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Megan McClean and Stephanie Geller
September 24, 2019

Shining bright: McClean earns young innovator honor for optogenetics advance

Written By: Tom Ziemer



University of Wisconsin-Madison biomedical engineers are illuminating the path toward improved treatments for fungal infections through a new tool that uses light to control gene expression in yeast cells.

Assistant Professor Megan McClean and graduate student Stephanie Geller worked with collaborators at the University of Freiburg in Germany to generate a light-controllable repressor of gene expression in Saccharomyces cerevisiae, a species of yeast used in baking and brewing.

McClean and Geller outline their approach in a new paper that’s part of a special young innovators issue of the journal Cellular and Molecular Bioengineering (CMBE). As one of 12 CMBE Young Innovators, McClean will receive an award and present her work during a special session at the Biomedical Engineering Society’s annual meeting in October 2019 in Philadelphia.

The group’s approach uses a mutated version of the same protein—Cas9—as the popular gene editing tool CRISPR, but it’s unable to cut the genome or enter the nucleus of a cell on its own. McClean and Geller are able to localize the modified Cas9 protein to the nucleus using LINuS, an optogenetic tool developed in the lab of collaborator Barbara Di Ventura.

 Stephanie Geller
PhD student Stephanie Geller has been working on the project since starting as a research intern in McClean’s lab. 

By co-expressing the modified Cas9 protein with a specific guide RNA, researchers can target a particular gene to repress. It’s an extension of the McClean lab’s work in optogenetics, which employs light to regulate processes in cells and tissues.

Now that they’ve built and tested the tool on a simpler model yeast species, the researchers plan to use it in pathogenic yeasts as part of McClean’s ongoing work to uncover new drug targets for fungal infections. Fungal cells can be tricky to specifically target because their cellular components and structures are very similar to those in human cells.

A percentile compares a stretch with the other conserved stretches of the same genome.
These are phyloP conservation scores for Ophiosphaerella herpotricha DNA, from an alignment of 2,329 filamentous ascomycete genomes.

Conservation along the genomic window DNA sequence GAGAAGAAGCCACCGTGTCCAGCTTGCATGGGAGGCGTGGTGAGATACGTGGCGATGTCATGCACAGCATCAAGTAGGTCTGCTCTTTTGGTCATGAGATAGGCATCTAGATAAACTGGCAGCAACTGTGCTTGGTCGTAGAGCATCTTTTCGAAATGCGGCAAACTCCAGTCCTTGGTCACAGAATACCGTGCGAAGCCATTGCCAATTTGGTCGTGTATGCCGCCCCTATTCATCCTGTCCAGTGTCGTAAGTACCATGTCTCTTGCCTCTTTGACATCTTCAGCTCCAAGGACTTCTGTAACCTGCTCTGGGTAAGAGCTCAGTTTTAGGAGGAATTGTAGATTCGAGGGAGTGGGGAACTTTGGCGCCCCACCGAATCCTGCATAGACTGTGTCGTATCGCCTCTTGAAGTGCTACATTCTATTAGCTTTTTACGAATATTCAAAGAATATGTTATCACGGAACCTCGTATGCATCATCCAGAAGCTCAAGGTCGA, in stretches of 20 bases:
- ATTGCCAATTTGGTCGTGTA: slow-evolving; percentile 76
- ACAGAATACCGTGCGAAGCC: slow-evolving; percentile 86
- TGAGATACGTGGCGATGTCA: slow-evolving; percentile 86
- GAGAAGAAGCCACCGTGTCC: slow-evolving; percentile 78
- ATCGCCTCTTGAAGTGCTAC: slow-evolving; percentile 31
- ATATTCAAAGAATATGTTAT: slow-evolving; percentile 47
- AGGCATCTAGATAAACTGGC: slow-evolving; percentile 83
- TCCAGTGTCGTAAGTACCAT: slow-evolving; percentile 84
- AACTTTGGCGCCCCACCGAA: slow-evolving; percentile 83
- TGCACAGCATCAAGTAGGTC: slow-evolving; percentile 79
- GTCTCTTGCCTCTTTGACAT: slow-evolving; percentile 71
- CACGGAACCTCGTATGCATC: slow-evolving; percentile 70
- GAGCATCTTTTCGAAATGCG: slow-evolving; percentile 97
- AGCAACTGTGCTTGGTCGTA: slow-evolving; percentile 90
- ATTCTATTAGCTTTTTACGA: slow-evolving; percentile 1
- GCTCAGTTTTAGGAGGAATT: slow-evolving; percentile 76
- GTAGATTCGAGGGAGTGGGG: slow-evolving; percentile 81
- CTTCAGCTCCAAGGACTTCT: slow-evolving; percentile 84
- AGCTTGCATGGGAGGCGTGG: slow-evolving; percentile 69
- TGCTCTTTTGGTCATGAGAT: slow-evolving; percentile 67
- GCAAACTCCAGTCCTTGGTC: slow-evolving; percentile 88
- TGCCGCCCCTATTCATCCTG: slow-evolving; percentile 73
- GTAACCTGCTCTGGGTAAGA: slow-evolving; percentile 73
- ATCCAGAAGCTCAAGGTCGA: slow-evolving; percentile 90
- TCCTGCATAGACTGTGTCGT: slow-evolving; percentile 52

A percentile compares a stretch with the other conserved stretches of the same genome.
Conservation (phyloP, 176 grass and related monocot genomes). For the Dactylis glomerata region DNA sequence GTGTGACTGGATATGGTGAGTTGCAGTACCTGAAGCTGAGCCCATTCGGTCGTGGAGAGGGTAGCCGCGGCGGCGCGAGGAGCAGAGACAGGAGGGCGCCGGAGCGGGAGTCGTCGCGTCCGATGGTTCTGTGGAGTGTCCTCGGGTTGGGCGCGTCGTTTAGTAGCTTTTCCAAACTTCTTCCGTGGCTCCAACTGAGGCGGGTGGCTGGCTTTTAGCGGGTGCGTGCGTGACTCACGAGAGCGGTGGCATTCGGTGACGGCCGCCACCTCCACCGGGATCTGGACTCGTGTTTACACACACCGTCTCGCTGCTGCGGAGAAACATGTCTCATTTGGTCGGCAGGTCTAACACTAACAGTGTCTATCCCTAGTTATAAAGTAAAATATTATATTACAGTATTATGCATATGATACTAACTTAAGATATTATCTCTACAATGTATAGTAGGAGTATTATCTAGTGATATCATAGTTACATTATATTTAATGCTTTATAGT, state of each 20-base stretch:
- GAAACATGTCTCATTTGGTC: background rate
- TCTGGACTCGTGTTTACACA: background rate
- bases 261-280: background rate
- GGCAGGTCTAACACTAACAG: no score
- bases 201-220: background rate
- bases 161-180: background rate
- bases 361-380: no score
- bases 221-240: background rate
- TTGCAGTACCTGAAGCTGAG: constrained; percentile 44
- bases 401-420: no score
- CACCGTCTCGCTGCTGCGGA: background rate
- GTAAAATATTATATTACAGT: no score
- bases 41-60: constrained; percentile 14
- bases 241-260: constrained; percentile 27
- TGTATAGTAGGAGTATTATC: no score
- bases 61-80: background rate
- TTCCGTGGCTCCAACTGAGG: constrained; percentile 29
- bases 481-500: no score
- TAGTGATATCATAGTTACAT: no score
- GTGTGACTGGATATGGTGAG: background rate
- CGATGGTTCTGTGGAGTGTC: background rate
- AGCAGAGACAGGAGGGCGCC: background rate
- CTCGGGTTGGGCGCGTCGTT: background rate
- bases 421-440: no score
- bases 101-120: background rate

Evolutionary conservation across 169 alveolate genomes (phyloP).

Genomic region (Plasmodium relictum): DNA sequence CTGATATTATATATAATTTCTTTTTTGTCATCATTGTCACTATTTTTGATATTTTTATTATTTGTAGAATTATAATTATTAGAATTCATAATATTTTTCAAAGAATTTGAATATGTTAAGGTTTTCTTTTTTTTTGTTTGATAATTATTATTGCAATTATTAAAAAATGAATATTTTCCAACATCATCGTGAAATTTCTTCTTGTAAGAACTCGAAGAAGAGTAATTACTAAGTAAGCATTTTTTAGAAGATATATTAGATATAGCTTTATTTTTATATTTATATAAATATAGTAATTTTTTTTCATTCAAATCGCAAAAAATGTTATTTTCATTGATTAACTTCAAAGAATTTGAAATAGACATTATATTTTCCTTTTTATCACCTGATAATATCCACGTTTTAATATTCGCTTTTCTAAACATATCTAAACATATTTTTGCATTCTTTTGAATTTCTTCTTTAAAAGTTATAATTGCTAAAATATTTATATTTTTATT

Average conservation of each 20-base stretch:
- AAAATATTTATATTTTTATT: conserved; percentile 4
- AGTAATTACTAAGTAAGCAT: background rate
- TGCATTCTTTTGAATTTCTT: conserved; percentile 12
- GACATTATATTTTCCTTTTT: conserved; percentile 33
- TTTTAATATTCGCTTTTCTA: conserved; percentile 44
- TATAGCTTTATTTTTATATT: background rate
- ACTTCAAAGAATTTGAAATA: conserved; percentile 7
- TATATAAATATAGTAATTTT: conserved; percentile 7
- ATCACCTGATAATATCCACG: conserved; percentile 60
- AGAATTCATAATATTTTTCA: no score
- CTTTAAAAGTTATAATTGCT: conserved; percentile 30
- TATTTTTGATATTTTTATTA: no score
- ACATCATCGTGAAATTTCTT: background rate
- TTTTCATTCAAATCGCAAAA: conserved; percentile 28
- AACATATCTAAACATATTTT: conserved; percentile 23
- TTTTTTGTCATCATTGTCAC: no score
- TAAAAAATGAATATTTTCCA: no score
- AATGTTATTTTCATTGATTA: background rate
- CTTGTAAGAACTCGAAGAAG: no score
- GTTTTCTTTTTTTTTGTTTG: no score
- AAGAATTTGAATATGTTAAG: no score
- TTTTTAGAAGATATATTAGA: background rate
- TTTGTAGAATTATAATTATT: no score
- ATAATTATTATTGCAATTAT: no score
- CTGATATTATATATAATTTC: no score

“Fungal infections are pretty scary, particularly as immunocompromised populations grow, and there is really a limited number of drugs to target fungi,” McClean says. “They’re so close to human cells. So what can you target that won’t make people sick? There are four classes of drugs, and when you only have four classes of drugs, you start to see drug resistance as they’re used more and more. So to get out ahead of that, what is specific to fungi that one could target to alleviate or prophylactically suppress fungal infections?”

Geller, a third-year PhD student, is particularly interested in using the new approach to study the yeast Candida albicans, the culprit behind fungal infections such as oral thrush and vaginal yeast infections. The pathogenic yeast can also form biofilms on medical devices, such as catheters, and then disperse into the bloodstream, causing devastating systemic illnesses.

McClean notes that while researchers have decoded many of the mechanisms behind biofilm formation, the dispersal process remains a mystery.

“If you can understand the process, you can start trying to find druggable targets,” says Geller, who plans to examine how altering gene expression affects dispersion.

The paper is the product of four years of hard work, dating back to when Geller started as a research intern in McClean’s lab.

“The ability to spatiotemporally control gene expression with light is new and exciting,” says McClean, “and for being able to ask medically relevant questions in complex pathogenic microbial communities like biofilms, it’s a really important tool the biomedical engineering community needs.”